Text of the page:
(a) Basis. The statutory bases for this subpart are sections 1102, 1902(a)(6), and 2107(b)(1) of the Act, which contain the Secretary's general rulemaking authority and obligate States to provide information, as the Secretary may require, to monitor program performance. In addition, this rule supports the Improper Payments Information Act of 2002, (Pub. L. 107-300) which requires Federal agencies to annually review and identify those programs and activities that may be susceptible to significant erroneous payments, estimate the amount of improper payments, and report those estimates to the Congress and, submit a report on actions the agency is taking to reduce erroneous payments. Section 1902(a)(27) of the Act requires providers to retain records necessary to disclose the extent of services provided to individuals receiving assistance and furnish the Secretary with information regarding any payments claimed by the provider for furnishing services, as the Secretary may request.
(b) Scope. This subpart requires States under the statutory provisions in paragraph (a) of this section to submit Medicaid and SCHIP expenditures and claims data, medical policies, data processing manuals and other information as necessary for, among other purposes, estimating improper payments in Medicaid and SCHIP. This subpart also requires States to submit corrective action reports as prescribed by the Secretary for purposes of reducing their payment error rates. This subpart also requires providers to submit medical records and other information necessary to disclose the extent of services provided to individuals receiving assistance and furnish the information regarding any payments claimed by the provider for furnishing the services, to the Secretary as requested.
As used in this subpart, the following definitions apply:
Improper payment means any payment that should not have been made or that was made in an incorrect amount (including overpayments and underpayments) under statutory, contractual, administrative, or other legally applicable requirements; and includes any payment to an ineligible recipient, any duplicate payment, any payment for services not received, any payment incorrectly denied and any payment that does not account for credits or applicable discounts.
Payment means any payment to a provider, insurer, or managed care organization for a Medicaid or SCHIP recipient for which there is Medicaid or SCHIP Federal financial participation. It may also mean a direct payment to a Medicaid or SCHIP recipient in limited circumstances permitted by CMS regulation or policy.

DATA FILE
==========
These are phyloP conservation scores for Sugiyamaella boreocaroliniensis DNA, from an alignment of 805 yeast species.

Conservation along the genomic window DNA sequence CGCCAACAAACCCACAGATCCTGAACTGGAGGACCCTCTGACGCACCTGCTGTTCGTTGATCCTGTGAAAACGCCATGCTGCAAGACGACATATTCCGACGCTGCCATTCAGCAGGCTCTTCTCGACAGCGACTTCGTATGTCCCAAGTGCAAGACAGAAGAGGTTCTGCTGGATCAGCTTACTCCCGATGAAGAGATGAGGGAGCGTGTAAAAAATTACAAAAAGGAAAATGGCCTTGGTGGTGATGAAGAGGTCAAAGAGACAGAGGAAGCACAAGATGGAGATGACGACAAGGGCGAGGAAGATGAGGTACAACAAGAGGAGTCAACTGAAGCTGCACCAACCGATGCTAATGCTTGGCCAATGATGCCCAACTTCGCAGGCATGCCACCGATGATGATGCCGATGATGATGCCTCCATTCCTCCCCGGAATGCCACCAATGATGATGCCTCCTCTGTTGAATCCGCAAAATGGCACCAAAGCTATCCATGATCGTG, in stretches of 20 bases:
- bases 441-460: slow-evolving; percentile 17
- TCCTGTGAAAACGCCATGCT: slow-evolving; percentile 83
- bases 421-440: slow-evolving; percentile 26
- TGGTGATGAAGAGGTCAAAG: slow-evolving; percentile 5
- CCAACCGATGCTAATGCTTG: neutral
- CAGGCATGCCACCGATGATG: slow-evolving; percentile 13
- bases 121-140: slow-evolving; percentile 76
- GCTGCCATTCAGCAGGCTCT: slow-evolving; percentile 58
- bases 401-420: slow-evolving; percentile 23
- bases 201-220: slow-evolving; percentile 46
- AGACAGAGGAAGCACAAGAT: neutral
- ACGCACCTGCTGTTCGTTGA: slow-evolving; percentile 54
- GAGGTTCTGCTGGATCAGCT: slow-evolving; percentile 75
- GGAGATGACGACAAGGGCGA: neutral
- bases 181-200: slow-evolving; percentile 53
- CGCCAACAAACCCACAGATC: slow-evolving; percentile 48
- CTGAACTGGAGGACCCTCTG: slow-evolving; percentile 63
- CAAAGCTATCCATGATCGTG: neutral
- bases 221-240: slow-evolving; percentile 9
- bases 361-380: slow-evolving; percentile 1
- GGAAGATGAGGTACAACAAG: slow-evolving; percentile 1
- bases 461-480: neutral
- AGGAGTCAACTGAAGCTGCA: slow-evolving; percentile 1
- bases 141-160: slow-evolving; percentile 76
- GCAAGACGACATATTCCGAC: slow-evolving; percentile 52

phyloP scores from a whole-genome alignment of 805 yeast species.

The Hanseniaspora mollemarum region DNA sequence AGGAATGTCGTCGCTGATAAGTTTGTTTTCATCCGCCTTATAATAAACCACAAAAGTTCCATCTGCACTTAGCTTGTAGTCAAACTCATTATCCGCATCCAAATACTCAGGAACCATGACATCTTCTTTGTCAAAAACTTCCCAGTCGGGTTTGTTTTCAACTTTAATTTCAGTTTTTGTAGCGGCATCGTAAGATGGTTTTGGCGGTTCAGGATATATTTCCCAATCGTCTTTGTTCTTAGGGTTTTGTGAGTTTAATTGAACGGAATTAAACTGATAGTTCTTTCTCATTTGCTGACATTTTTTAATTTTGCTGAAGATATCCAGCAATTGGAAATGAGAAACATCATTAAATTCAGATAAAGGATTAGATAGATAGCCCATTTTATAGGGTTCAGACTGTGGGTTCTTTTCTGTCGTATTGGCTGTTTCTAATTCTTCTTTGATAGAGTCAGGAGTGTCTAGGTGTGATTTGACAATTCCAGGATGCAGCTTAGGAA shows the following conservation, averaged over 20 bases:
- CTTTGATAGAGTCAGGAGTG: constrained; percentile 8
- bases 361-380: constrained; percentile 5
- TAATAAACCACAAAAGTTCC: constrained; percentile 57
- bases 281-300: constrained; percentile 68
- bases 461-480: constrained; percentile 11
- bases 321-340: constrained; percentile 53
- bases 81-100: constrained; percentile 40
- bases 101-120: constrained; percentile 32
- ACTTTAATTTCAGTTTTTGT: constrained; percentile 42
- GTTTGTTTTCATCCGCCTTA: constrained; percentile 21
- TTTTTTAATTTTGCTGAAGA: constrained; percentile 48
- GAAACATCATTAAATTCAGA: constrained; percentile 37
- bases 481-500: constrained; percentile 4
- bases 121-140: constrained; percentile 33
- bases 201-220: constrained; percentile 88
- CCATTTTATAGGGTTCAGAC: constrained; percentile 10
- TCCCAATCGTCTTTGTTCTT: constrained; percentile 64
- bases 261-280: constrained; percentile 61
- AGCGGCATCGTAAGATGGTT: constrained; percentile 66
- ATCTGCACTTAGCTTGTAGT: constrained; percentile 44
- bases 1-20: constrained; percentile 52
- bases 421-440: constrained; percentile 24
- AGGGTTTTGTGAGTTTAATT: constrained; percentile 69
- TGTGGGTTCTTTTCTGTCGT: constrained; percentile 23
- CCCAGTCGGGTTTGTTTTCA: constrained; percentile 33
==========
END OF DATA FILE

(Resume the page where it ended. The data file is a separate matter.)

Payment error rate means an annual estimate of improper payments made under Medicaid and SCHIP equal to the sum of the overpayments (including payments to ineligible recipients) and underpayments, that is, the absolute value, expressed as a percentage of total payments made over the sampling period.
States must submit information to the Secretary for, among other purposes, estimating improper payments in Medicaid and SCHIP, that include but are not limited to—
(a) Claims data and annual expenditures from previous year;
(b) Quarterly, stratified adjudicated claims data from the review year;
(c) All medical and other policies in effect and quarterly updates as needed to perform claims reviews;
(d) Data processing systems manuals;
(e) Current provider contact information that is verified and/or updated to contain current provider contact information;
(f) Repricing information for claims that are determined to be improperly paid;
(g) Other information that the Secretary determines is necessary for, among other purposes, estimating improper payments and determining error rates in Medicaid and SCHIP, and
(h) A corrective action report as prescribed by the Secretary for purposes of reducing the payment error rate.
States must return to CMS the Federal share of overpayments identified within 60 days in accordance with section 1903(d)(2) of the Act and related regulations at part 433, subpart F of this chapter. Payments based on erroneous Medicaid eligibility determinations are exempt from this provision because they are addressed under section 1903(u) of the Act and related regulations at part 431, subpart P of this chapter.
SUBCHAPTER D—STATE CHILDREN'S HEALTH INSURANCE PROGRAMStart Part
PART 457—ALLOTMENTS AND GRANTS TO STATESEnd Part Start Amendment Part
3. The authority citation for part 457 continues to read as follows:End Amendment Part
Subpart G—Strategic Planning, Reporting, and EvaluationStart Amendment Part
4. Section 457.720 is revised to read as follows:End Amendment Part
A State plan must include an assurance that the State collects data, maintains records, and furnishes reports to the Secretary, at the times and in the standardized format the Secretary may require to enable the Secretary to monitor State program administration and compliance and to evaluate and compare the effectiveness of State plans under title XXI. This includes collection of data and reporting as required under § 431.970 of this chapter.
(Catalog of Federal Domestic Assistance Program No. 93.778, Medical Assistance Program)
(Catalog of Federal Domestic Assistance Program No. 93.767, State Children's Health Insurance Program)
Dated: August 16, 2005.
Mark B. McClellan,
Administrator, Centers for Medicare & Medicaid Services.Approved: August 22, 2005.
Michael O. Leavitt,
[FR Doc. 05-19910 Filed 9-30-05; 11:03 am]
BILLING CODE 4120-01-P